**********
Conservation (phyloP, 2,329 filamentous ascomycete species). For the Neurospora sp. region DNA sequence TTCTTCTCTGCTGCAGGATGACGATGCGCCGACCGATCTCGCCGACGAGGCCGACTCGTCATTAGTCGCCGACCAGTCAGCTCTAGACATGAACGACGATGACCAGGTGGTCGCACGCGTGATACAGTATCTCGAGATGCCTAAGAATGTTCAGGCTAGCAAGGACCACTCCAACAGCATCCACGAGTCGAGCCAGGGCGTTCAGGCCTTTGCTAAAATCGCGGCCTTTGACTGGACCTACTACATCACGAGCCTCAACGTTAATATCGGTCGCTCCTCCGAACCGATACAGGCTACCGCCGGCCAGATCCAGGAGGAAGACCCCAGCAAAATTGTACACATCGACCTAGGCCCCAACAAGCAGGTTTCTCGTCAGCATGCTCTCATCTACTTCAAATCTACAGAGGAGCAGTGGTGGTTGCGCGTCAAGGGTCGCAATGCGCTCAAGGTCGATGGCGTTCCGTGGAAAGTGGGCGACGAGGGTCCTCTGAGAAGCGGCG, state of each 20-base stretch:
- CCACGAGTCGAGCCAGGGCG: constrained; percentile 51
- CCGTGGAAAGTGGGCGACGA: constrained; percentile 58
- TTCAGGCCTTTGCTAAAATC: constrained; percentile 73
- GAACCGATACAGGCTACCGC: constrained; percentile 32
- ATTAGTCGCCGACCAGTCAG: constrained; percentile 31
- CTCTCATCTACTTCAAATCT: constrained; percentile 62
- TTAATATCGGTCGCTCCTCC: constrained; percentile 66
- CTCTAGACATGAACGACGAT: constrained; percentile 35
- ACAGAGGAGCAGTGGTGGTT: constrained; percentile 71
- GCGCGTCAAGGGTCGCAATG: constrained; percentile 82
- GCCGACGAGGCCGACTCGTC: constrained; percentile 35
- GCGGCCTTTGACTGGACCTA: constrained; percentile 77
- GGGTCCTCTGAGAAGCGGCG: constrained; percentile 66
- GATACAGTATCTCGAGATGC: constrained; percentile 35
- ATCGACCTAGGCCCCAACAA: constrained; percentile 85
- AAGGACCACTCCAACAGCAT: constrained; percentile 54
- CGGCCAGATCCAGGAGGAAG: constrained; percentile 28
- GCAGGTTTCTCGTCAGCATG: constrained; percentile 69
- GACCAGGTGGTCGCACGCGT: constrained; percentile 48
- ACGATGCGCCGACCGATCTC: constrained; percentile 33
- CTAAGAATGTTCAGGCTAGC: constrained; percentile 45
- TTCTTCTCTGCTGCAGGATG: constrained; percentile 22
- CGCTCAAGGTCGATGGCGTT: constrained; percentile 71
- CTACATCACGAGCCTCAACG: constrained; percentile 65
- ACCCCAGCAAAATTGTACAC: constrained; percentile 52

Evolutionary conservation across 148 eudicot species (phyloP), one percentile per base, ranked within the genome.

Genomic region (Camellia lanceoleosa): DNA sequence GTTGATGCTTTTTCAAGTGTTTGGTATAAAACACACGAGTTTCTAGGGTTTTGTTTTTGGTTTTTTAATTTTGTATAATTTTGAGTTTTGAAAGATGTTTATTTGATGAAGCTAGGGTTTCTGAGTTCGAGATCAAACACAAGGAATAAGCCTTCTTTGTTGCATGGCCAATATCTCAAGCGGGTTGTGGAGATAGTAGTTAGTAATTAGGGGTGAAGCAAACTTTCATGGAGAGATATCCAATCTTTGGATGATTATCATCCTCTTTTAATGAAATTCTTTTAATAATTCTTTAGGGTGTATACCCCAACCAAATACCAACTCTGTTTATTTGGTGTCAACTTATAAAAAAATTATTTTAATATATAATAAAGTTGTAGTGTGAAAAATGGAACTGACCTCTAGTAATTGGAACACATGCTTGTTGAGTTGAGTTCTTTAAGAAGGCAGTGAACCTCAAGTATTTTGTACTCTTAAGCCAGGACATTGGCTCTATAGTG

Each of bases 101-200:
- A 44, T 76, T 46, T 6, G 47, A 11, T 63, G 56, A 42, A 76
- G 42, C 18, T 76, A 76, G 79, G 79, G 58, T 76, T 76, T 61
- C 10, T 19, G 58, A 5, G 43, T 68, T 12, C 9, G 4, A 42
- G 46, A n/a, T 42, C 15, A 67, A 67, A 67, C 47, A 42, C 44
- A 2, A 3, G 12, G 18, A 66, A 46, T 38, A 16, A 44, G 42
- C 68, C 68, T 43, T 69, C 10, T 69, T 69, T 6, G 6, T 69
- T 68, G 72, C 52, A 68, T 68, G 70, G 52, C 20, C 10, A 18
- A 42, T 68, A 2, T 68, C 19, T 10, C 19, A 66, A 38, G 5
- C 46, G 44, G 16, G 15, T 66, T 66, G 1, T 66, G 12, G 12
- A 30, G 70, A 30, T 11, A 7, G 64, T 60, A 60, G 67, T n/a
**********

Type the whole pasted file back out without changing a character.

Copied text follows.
Conservation (phyloP, 2,329 filamentous ascomycete species). For the Neurospora sp. region DNA sequence TTCTTCTCTGCTGCAGGATGACGATGCGCCGACCGATCTCGCCGACGAGGCCGACTCGTCATTAGTCGCCGACCAGTCAGCTCTAGACATGAACGACGATGACCAGGTGGTCGCACGCGTGATACAGTATCTCGAGATGCCTAAGAATGTTCAGGCTAGCAAGGACCACTCCAACAGCATCCACGAGTCGAGCCAGGGCGTTCAGGCCTTTGCTAAAATCGCGGCCTTTGACTGGACCTACTACATCACGAGCCTCAACGTTAATATCGGTCGCTCCTCCGAACCGATACAGGCTACCGCCGGCCAGATCCAGGAGGAAGACCCCAGCAAAATTGTACACATCGACCTAGGCCCCAACAAGCAGGTTTCTCGTCAGCATGCTCTCATCTACTTCAAATCTACAGAGGAGCAGTGGTGGTTGCGCGTCAAGGGTCGCAATGCGCTCAAGGTCGATGGCGTTCCGTGGAAAGTGGGCGACGAGGGTCCTCTGAGAAGCGGCG, state of each 20-base stretch:
- CCACGAGTCGAGCCAGGGCG: constrained; percentile 51
- CCGTGGAAAGTGGGCGACGA: constrained; percentile 58
- TTCAGGCCTTTGCTAAAATC: constrained; percentile 73
- GAACCGATACAGGCTACCGC: constrained; percentile 32
- ATTAGTCGCCGACCAGTCAG: constrained; percentile 31
- CTCTCATCTACTTCAAATCT: constrained; percentile 62
- TTAATATCGGTCGCTCCTCC: constrained; percentile 66
- CTCTAGACATGAACGACGAT: constrained; percentile 35
- ACAGAGGAGCAGTGGTGGTT: constrained; percentile 71
- GCGCGTCAAGGGTCGCAATG: constrained; percentile 82
- GCCGACGAGGCCGACTCGTC: constrained; percentile 35
- GCGGCCTTTGACTGGACCTA: constrained; percentile 77
- GGGTCCTCTGAGAAGCGGCG: constrained; percentile 66
- GATACAGTATCTCGAGATGC: constrained; percentile 35
- ATCGACCTAGGCCCCAACAA: constrained; percentile 85
- AAGGACCACTCCAACAGCAT: constrained; percentile 54
- CGGCCAGATCCAGGAGGAAG: constrained; percentile 28
- GCAGGTTTCTCGTCAGCATG: constrained; percentile 69
- GACCAGGTGGTCGCACGCGT: constrained; percentile 48
- ACGATGCGCCGACCGATCTC: constrained; percentile 33
- CTAAGAATGTTCAGGCTAGC: constrained; percentile 45
- TTCTTCTCTGCTGCAGGATG: constrained; percentile 22
- CGCTCAAGGTCGATGGCGTT: constrained; percentile 71
- CTACATCACGAGCCTCAACG: constrained; percentile 65
- ACCCCAGCAAAATTGTACAC: constrained; percentile 52

Evolutionary conservation across 148 eudicot species (phyloP), one percentile per base, ranked within the genome.

Genomic region (Camellia lanceoleosa): DNA sequence GTTGATGCTTTTTCAAGTGTTTGGTATAAAACACACGAGTTTCTAGGGTTTTGTTTTTGGTTTTTTAATTTTGTATAATTTTGAGTTTTGAAAGATGTTTATTTGATGAAGCTAGGGTTTCTGAGTTCGAGATCAAACACAAGGAATAAGCCTTCTTTGTTGCATGGCCAATATCTCAAGCGGGTTGTGGAGATAGTAGTTAGTAATTAGGGGTGAAGCAAACTTTCATGGAGAGATATCCAATCTTTGGATGATTATCATCCTCTTTTAATGAAATTCTTTTAATAATTCTTTAGGGTGTATACCCCAACCAAATACCAACTCTGTTTATTTGGTGTCAACTTATAAAAAAATTATTTTAATATATAATAAAGTTGTAGTGTGAAAAATGGAACTGACCTCTAGTAATTGGAACACATGCTTGTTGAGTTGAGTTCTTTAAGAAGGCAGTGAACCTCAAGTATTTTGTACTCTTAAGCCAGGACATTGGCTCTATAGTG

Each of bases 101-200:
- A 44, T 76, T 46, T 6, G 47, A 11, T 63, G 56, A 42, A 76
- G 42, C 18, T 76, A 76, G 79, G 79, G 58, T 76, T 76, T 61
- C 10, T 19, G 58, A 5, G 43, T 68, T 12, C 9, G 4, A 42
- G 46, A n/a, T 42, C 15, A 67, A 67, A 67, C 47, A 42, C 44
- A 2, A 3, G 12, G 18, A 66, A 46, T 38, A 16, A 44, G 42
- C 68, C 68, T 43, T 69, C 10, T 69, T 69, T 6, G 6, T 69
- T 68, G 72, C 52, A 68, T 68, G 70, G 52, C 20, C 10, A 18
- A 42, T 68, A 2, T 68, C 19, T 10, C 19, A 66, A 38, G 5
- C 46, G 44, G 16, G 15, T 66, T 66, G 1, T 66, G 12, G 12
- A 30, G 70, A 30, T 11, A 7, G 64, T 60, A 60, G 67, T n/a